As you mentioned before, backtesting [with tick data] is good for helping to establish that your system logic is feasible. That is "works" in the sense of whether mechanically all of the gears turn correctly. Profitability comes second. Big second, of course, but we must make sure our plane has LIFT before we worry about a stronger engine.

 

Once the fundamentals are in place, then you take action. And a systems approach allows for repetition in action and scalability; two important features that are impossible to implement manually on a rapid basis. The conceptual aspect of a system should not be difficult to explain. After all, price only has two directions to go. Up or down. One of the biggest ironies of this automation business is that it does not take complex algorithims to make it work. If you read the interviews of metaquotes Automated Trading Championship of the top 10 contestants, the majority of them mention that it wasn't a complex system that allowed them to win. Other type of trading championships if you look at their trading strategies, the majority of them use position sizing (e.g. bet it all in) and took their chances.

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You sound experienced. Welcome to TL! which markets do you trade?

 

Right now i am focused on forex, due to higher leverage and easier ability to position size. i will most likely be releasing an indicator that will help chartist remove time and focus exclusively on price action. This is difficult to do and take advantage of without the use of a script of some sort.

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Walk forward testing, as suggested by the paper and the Pardo book, is a great method to avoid curve fitting. However, it is very time intensive. Tradestation recently rolled out a genetic walk forward optimizer. I have yet to take it for a spin, but anything that helps with this process is very much welcome!

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Walk forward testing, as suggested by the paper and the Pardo book, is a great method to avoid curve fitting. However, it is very time intensive. Tradestation recently rolled out a genetic walk forward optimizer. I have yet to take it for a spin, but anything that helps with this process is very much welcome!

 

I've been using Amibroker's CMAE engine for rolling backtests and walk forward optimization for over a year now. It's way faster than anything I've seen. The cmae algo 'converges' very fast, and may take 1/50th of the time of an normal exhaustive optimization.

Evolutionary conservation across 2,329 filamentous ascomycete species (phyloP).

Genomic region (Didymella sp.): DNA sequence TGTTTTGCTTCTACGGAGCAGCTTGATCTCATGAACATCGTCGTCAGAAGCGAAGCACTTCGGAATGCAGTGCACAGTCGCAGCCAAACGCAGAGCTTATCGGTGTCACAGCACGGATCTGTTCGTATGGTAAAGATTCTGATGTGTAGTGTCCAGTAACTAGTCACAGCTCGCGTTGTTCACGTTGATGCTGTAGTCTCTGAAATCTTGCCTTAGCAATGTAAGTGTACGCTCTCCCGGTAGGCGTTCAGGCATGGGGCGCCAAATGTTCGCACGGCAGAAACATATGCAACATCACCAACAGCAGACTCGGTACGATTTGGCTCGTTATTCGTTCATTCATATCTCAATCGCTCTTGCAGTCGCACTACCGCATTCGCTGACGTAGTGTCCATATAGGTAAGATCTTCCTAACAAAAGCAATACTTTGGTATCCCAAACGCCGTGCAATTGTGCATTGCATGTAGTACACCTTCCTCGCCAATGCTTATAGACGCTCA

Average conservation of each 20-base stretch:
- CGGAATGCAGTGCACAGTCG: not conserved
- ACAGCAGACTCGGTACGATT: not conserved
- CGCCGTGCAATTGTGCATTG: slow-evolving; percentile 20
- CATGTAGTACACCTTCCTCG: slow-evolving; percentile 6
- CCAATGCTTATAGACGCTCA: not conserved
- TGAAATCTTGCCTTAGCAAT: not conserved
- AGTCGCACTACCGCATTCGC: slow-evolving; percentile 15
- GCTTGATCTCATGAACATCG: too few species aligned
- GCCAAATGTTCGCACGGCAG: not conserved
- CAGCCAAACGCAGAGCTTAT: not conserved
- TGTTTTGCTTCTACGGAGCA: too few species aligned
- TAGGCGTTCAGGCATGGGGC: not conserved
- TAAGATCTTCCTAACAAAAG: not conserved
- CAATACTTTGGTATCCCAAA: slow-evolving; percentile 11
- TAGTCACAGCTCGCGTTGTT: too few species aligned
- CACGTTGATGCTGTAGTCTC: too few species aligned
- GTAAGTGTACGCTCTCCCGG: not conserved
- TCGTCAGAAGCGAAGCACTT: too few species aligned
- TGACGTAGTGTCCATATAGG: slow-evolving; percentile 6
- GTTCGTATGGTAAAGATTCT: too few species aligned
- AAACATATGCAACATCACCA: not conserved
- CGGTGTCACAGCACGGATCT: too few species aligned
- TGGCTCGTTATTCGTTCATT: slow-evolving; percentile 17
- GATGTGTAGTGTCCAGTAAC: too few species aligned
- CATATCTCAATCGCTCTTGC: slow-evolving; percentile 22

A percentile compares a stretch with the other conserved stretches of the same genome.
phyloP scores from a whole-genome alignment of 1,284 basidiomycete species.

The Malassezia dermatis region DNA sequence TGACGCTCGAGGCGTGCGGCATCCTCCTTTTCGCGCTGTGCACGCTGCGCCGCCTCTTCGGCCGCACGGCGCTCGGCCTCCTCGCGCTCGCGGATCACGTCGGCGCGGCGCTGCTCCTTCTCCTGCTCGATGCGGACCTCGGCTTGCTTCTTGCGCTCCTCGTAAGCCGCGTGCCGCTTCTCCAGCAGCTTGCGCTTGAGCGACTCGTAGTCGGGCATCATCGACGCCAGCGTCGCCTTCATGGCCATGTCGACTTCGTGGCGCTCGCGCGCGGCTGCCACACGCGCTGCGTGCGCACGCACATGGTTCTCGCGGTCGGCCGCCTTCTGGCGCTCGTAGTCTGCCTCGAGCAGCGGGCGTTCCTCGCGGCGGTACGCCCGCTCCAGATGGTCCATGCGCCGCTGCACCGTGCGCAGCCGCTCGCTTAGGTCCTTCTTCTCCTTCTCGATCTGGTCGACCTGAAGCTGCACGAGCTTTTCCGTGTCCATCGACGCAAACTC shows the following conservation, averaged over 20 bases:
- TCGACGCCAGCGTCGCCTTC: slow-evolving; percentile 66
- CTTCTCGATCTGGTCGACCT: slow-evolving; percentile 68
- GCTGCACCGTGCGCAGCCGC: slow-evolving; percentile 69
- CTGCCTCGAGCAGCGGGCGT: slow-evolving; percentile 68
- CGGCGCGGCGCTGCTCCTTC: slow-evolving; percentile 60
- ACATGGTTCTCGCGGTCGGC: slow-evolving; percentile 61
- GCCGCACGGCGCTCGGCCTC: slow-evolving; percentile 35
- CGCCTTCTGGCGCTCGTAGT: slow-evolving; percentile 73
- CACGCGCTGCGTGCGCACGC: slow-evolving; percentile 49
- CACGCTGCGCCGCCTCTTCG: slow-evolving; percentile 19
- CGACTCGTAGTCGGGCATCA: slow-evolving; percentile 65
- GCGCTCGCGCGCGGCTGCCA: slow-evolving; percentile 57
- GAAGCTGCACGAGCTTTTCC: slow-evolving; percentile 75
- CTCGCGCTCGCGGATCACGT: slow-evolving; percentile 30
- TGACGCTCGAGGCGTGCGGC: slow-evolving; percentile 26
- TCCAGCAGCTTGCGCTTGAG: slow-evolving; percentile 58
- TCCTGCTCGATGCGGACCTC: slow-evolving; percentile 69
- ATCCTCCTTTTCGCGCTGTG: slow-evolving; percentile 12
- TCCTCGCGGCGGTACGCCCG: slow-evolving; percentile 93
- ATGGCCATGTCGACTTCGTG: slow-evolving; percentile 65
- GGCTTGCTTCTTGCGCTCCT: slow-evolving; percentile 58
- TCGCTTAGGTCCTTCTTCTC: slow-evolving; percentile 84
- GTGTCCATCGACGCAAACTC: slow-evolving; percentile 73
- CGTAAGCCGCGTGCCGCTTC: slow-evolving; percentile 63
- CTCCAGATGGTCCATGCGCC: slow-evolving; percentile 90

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Tradestation recently rolled out a genetic walk forward optimizer. I have yet to take it for a spin, but anything that helps with this process is very much welcome!

 

TS's new walk forward system was based on their acquisition of The Grail - a product that had been purchased by a hedge fund several years ago and then the new owners stopped releasing it for new retail customers. It may prove to be a great advantage to system designers now that it is back in the public domain.

 

From my experience, the only automated (day trading only) strategies that I have written (and I have well over 1000 of them) are based on longer time frame charts like 15 min or 30m. Anything shorter time frame including advanced bar type have not stood up over time. The lack of automated success over th epast 3 years suggests that either I have no idea what I am doing (probable) or it's not that easy to develop a robust strategy (even more probable), or both. I just find it easier to be profitable on a discretionary basis than relying on my automated strategies. There are many pitfalls besides curve fitting.

 

I would like to know

1. what timeframe the original poster is having success with and

2. whether his original premise is market price action based or indicator based.

 

Good luck with your trading.

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TS's new walk forward system was based on their acquisition of The Grail - a product that had been purchased by a hedge fund several years ago and then the new owners stopped releasing it for new retail customers. It may prove to be a great advantage to system designers now that it is back in the public domain.

 

From my experience, the only automated (day trading only) strategies that I have written (and I have well over 1000 of them) are based on longer time frame charts like 15 min or 30m. Anything shorter time frame including advanced bar type have not stood up over time. The lack of automated success over th epast 3 years suggests that either I have no idea what I am doing (probable) or it's not that easy to develop a robust strategy (even more probable), or both. I just find it easier to be profitable on a discretionary basis than relying on my automated strategies. There are many pitfalls besides curve fitting.

 

I would like to know

1. what timeframe the original poster is having success with and